Alter translates in such a way as to give us a better feel for the narrative that the original writers may have intended. Not only does he try to get the original words, but also the original tempo of the words that give it a lively effect. Throughout the text, he explains his choices when sources disagrees. Each choice is explained linguistically and in some instances, poetically. This was a definite plus!

Along with commentary on the translation, Alter explains how actions fit historically and geographically. He has definitely done his homework! Further, he explains some parts in modern analogy (a comparison to the mafia in a few instances), which really help the reader connect with the narrative.

I would highly recommend this book for people wanting a good translation and a better understanding of the story and details of King David.
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15 of 16 people found the following review helpful By J. A Magill VINE VOICE on July 23, 2001
Format: Paperback Verified Purchase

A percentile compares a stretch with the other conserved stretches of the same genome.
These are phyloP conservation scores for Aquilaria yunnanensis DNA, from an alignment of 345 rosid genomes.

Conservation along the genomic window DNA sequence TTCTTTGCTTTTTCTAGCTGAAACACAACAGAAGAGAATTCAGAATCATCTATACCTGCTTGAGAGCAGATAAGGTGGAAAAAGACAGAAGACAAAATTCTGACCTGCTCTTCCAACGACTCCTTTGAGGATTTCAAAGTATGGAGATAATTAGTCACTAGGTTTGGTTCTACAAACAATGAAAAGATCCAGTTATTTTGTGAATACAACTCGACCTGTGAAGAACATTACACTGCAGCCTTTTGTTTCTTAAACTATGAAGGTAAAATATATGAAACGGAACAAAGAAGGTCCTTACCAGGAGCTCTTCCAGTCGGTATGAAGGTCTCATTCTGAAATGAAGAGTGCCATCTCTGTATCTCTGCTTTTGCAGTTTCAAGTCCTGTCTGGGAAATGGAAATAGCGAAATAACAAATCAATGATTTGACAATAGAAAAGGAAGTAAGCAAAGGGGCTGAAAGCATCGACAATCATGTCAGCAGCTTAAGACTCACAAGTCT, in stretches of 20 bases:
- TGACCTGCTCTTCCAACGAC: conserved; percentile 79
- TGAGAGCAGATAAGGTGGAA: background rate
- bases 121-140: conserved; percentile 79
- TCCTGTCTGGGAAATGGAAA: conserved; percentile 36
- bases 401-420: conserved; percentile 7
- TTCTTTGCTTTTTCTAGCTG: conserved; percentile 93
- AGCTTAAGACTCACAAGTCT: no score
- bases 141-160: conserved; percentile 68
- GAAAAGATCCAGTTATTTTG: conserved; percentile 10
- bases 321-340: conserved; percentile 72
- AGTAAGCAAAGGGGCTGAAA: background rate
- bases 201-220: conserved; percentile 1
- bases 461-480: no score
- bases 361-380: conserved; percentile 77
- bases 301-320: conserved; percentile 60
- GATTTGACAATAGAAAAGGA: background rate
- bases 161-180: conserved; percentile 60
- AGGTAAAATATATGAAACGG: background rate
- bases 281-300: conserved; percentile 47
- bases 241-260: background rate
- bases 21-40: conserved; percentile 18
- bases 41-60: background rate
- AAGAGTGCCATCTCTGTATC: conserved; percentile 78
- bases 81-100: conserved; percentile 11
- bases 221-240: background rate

Most versions of the biblical text succeed either because of a superb translation or because of thought provoking commentary. David Alter gives the world one of those rare treatments that succeeds on both scores and provides a truly important addition to biblical scholarship.
Alter's analysis of the language can be a true bridge for those who want to know the text but do not speak Hebrew. By pointing out to the reader places where the language is unclear, he lets him or her make the choice of what the texts real meaning is. Only the Everett Fox translation is equal or superior.
As for commentary, Alter's literary critique of the text helps bring it to life and helps the reader understand how those in the period of redaction read the text.
Alter has already made many noteworthy contributions to biblical scholarship. With this work, he assures his place in the illustrious pantheon of important biblical scholars.